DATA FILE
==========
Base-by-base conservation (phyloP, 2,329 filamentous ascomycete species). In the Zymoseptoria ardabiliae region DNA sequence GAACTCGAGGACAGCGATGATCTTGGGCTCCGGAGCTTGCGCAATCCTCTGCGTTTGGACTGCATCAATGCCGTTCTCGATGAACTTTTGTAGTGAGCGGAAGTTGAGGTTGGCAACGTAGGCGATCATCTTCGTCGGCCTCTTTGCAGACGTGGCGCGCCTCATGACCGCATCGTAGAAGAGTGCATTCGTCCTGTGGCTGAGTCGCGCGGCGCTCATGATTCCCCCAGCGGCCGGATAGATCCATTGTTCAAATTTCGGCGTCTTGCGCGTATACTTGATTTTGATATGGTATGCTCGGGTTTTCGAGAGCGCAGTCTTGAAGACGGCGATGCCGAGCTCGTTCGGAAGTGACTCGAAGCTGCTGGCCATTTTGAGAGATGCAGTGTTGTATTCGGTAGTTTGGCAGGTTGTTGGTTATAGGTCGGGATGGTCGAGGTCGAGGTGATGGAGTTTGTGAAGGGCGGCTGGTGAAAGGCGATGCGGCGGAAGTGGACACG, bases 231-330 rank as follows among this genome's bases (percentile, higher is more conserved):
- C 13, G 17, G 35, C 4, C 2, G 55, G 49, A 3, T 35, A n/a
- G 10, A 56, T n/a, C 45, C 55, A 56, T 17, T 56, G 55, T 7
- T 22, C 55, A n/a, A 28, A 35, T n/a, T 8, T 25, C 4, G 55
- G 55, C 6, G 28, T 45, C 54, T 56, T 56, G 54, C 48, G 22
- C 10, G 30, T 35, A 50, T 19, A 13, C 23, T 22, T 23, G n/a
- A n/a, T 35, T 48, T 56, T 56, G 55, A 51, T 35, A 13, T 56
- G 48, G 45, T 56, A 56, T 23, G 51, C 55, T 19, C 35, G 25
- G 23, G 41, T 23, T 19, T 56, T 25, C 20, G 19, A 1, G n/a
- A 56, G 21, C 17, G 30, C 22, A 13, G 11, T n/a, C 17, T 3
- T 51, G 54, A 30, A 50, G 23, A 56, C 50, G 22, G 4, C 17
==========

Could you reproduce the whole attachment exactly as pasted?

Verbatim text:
Base-by-base conservation (phyloP, 2,329 filamentous ascomycete species). In the Zymoseptoria ardabiliae region DNA sequence GAACTCGAGGACAGCGATGATCTTGGGCTCCGGAGCTTGCGCAATCCTCTGCGTTTGGACTGCATCAATGCCGTTCTCGATGAACTTTTGTAGTGAGCGGAAGTTGAGGTTGGCAACGTAGGCGATCATCTTCGTCGGCCTCTTTGCAGACGTGGCGCGCCTCATGACCGCATCGTAGAAGAGTGCATTCGTCCTGTGGCTGAGTCGCGCGGCGCTCATGATTCCCCCAGCGGCCGGATAGATCCATTGTTCAAATTTCGGCGTCTTGCGCGTATACTTGATTTTGATATGGTATGCTCGGGTTTTCGAGAGCGCAGTCTTGAAGACGGCGATGCCGAGCTCGTTCGGAAGTGACTCGAAGCTGCTGGCCATTTTGAGAGATGCAGTGTTGTATTCGGTAGTTTGGCAGGTTGTTGGTTATAGGTCGGGATGGTCGAGGTCGAGGTGATGGAGTTTGTGAAGGGCGGCTGGTGAAAGGCGATGCGGCGGAAGTGGACACG, bases 231-330 rank as follows among this genome's bases (percentile, higher is more conserved):
- C 13, G 17, G 35, C 4, C 2, G 55, G 49, A 3, T 35, A n/a
- G 10, A 56, T n/a, C 45, C 55, A 56, T 17, T 56, G 55, T 7
- T 22, C 55, A n/a, A 28, A 35, T n/a, T 8, T 25, C 4, G 55
- G 55, C 6, G 28, T 45, C 54, T 56, T 56, G 54, C 48, G 22
- C 10, G 30, T 35, A 50, T 19, A 13, C 23, T 22, T 23, G n/a
- A n/a, T 35, T 48, T 56, T 56, G 55, A 51, T 35, A 13, T 56
- G 48, G 45, T 56, A 56, T 23, G 51, C 55, T 19, C 35, G 25
- G 23, G 41, T 23, T 19, T 56, T 25, C 20, G 19, A 1, G n/a
- A 56, G 21, C 17, G 30, C 22, A 13, G 11, T n/a, C 17, T 3
- T 51, G 54, A 30, A 50, G 23, A 56, C 50, G 22, G 4, C 17